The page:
What Makes for a Resilient Landscape? Climate, Fire and Forests in the Northern Rockies
Principal Investigator(s):
  • Monica G. Turner
    University of Wisconsin
Co-Principal Investigator(s):
  • Daniel C. Donato
    Washington State Department of Natural Resources
  • Adena R. Rissman
    University of Wisconsin
  • Anthony L. Westerling
    University of California-Merced
  • Brian J. Harvey
    University of Washington, School of Environmental and Forest Sciences
  • Rupert Seidl
  • Winslow D. Hansen
    University of Wisconsin-Madison

Cataloging Information

  • FVS - Forest Vegetation Simulator
  • iLand model
  • resilience
JFSP Project Number(s):
Record Maintained By:
Record Last Modified: October 14, 2016
FRAMES Record Number: 22257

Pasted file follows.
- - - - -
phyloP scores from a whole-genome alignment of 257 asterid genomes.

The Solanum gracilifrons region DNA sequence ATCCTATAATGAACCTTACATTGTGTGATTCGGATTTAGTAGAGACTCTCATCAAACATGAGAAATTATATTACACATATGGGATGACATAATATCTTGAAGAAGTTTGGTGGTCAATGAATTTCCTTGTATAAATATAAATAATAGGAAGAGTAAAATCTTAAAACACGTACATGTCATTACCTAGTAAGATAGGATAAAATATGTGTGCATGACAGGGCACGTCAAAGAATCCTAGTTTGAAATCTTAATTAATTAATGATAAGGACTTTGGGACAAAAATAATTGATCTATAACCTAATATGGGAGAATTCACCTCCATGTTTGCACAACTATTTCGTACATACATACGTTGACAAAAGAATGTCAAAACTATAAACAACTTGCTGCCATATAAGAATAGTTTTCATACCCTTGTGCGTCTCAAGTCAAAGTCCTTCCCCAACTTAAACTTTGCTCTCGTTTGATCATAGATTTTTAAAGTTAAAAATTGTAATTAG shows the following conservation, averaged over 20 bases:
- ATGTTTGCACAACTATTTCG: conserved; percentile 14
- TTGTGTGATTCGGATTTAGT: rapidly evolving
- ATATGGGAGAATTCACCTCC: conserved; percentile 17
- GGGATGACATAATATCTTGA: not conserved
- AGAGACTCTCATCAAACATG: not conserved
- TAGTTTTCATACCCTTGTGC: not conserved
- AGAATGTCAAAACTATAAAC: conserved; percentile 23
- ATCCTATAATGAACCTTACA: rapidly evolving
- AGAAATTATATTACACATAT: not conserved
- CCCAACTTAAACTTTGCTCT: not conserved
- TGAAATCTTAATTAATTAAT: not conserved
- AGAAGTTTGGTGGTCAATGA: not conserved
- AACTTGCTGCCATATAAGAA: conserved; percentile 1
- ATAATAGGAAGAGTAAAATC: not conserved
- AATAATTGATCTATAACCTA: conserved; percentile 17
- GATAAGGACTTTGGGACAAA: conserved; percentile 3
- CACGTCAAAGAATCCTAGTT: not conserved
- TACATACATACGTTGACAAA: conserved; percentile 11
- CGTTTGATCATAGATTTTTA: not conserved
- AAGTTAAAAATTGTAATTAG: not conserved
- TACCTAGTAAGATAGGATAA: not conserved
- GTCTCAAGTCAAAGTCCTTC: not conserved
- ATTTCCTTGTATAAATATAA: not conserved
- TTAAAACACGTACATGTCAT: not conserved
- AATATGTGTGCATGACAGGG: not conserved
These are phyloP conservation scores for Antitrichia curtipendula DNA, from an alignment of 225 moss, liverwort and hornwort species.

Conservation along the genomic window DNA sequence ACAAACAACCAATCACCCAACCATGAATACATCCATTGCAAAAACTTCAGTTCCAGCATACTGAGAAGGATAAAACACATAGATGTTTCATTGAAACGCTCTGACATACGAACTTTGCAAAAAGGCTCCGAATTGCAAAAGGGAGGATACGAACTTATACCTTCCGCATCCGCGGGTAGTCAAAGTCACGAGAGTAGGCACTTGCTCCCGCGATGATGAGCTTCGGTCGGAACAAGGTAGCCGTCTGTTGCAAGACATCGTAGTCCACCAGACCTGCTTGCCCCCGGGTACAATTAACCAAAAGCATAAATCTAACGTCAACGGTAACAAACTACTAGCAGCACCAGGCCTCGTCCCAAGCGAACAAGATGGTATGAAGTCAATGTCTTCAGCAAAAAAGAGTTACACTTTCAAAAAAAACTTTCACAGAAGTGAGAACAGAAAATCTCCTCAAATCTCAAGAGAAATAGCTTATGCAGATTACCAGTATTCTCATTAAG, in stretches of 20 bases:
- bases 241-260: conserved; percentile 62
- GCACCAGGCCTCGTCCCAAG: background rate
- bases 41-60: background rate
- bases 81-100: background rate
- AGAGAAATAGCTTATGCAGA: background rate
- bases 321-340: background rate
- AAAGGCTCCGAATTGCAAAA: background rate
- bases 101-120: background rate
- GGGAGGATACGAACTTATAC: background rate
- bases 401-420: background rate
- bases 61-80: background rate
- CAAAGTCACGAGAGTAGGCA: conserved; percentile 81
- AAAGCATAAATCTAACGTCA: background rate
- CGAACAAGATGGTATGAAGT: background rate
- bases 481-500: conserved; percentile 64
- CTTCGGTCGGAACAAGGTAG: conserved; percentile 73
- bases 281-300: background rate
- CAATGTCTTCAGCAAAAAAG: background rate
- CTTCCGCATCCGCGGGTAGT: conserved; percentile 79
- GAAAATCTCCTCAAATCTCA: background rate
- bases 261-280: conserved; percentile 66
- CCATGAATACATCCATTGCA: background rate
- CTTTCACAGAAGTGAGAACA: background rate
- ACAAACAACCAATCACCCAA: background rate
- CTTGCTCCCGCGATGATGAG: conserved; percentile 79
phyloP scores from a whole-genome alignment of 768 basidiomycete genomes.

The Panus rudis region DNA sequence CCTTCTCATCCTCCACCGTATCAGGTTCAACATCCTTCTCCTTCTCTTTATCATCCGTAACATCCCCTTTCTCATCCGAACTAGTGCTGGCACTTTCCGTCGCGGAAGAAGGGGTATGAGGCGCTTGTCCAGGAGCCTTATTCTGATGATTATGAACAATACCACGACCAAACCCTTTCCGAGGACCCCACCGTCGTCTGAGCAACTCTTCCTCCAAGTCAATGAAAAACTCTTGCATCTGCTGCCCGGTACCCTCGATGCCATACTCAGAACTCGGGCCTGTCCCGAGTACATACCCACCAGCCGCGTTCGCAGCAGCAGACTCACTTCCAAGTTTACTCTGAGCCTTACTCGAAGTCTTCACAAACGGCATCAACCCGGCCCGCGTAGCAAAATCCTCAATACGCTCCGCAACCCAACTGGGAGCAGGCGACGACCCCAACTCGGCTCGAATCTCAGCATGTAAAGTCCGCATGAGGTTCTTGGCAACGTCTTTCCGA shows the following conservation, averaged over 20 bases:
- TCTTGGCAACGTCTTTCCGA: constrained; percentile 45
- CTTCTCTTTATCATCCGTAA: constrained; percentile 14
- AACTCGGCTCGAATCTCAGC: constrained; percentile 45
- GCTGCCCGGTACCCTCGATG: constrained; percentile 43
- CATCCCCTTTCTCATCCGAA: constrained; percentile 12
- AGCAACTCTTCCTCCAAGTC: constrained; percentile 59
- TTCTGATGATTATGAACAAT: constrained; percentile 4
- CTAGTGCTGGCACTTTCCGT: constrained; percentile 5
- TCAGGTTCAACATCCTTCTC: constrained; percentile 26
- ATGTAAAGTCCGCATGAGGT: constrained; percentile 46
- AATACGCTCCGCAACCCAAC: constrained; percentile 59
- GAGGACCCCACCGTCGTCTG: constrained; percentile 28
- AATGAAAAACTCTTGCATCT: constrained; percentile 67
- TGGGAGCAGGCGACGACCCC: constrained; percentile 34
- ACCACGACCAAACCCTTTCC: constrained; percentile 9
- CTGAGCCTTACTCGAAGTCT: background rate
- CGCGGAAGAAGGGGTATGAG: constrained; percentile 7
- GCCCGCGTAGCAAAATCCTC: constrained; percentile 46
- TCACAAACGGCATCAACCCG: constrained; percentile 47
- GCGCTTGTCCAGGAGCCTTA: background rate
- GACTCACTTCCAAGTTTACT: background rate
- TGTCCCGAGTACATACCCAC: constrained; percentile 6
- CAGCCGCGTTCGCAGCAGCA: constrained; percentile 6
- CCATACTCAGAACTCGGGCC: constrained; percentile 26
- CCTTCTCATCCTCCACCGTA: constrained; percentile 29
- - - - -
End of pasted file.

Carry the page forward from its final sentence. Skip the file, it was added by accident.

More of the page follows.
Resilient landscapes are a fundamental goal of the National Cohesive Wildland Fire Management Strategy, yet defining, measuring and managing for resilience remain major challenges. Ecological resilience theory is well developed, but how to operationalize resilience in actual landscapes is unclear, especially in a no-analog future. Fire and forest managers would benefit from knowing how to measure resilience; where, when and why resilience may be lost; and what management options can promote resilience. We propose to quantify ecological and social dimensions of resilience for Northern Rocky Mountain forests and to develop innovative scientific methods for operationalizing forest and landscape resilience concepts. Guided by participatory workshops with stakeholders, we will determine how 21st-century climate and fire regimes are likely to alter the resilience of Northern Rocky Mountain forests and identify management options likely to promote landscape resilience under a range of possible futures. First, we will engage fire, fuels and resource managers and stakeholders at a 'Dimensions of Resilience' workshop to identify social and ecological dimensions of resilience, i.e., the multiple characteristics they want to sustain throughout the 21st century, and management options to explore given changing climate and fire regimes. Informed by this stakeholder input, we will then combine state-of-the-art projections of future climate and fire with extensive data on post-fire forest dynamics to model alternative future scenarios and evaluate ecological and social dimensions of resilience through the 21st century at three spatial scales. (i) Stand: How and why might warming climate and changing fire regimes push forest stands over a tipping point? Fire is the dominant disturbance shaping Northern Rockies forests, and post-fire tree regeneration is fundamental to stand-level resilience. We will evaluate mechanisms behind tipping points in a range of future climate-fire scenarios, using the empirically based Forest Vegetation Simulator (Climate-FVS) and a next-generation process-based model (iLand) that can respond dynamically to novel conditions. (ii) Landscape: Where and when might projected changes in climate and fire activity interact with management to enhance or erode landscape resilience? Abrupt transitions at the stand level may scale up and erode landscape resilience, or they may smooth out over larger areas as forest dynamics respond to changing conditions. We will simulate an array of representative Northern Rockies landscapes (areas of wildland-urban interface, production forestry, and wilderness) and potential management options using the spatially explicit implementation of iLand. (iii) Region: How do stand and landscape indicators of resilience scale to the Northern Rockies ecoregion, and what geographical areas are most likely to be vulnerable or resilient to changing climate and fire regimes? We will develop innovative statistical approaches to extrapolate stand- and landscape-level results and assess regional resilience. Probabilistic maps of the resilience indicators generated with stakeholders will be produced to identify geographic areas at risk for crossing tipping points under alternative scenarios. Finally, informed by model and scenario results, we will re-convene with stakeholders at a 'Learning about Resilient Futures' workshop to jointly interpret effects of changing climate, fire and management on dimensions of landscape resilience articulated at the first workshop and to specify outreach products. Goals include understanding conditions and management options that promote resilient landscapes and elucidating synergies and tradeoffs among multiple dimensions of resilience. This project will directly benefit fire and forest managers by making resilience concepts useful for managing landscapes during times of profound environmental change.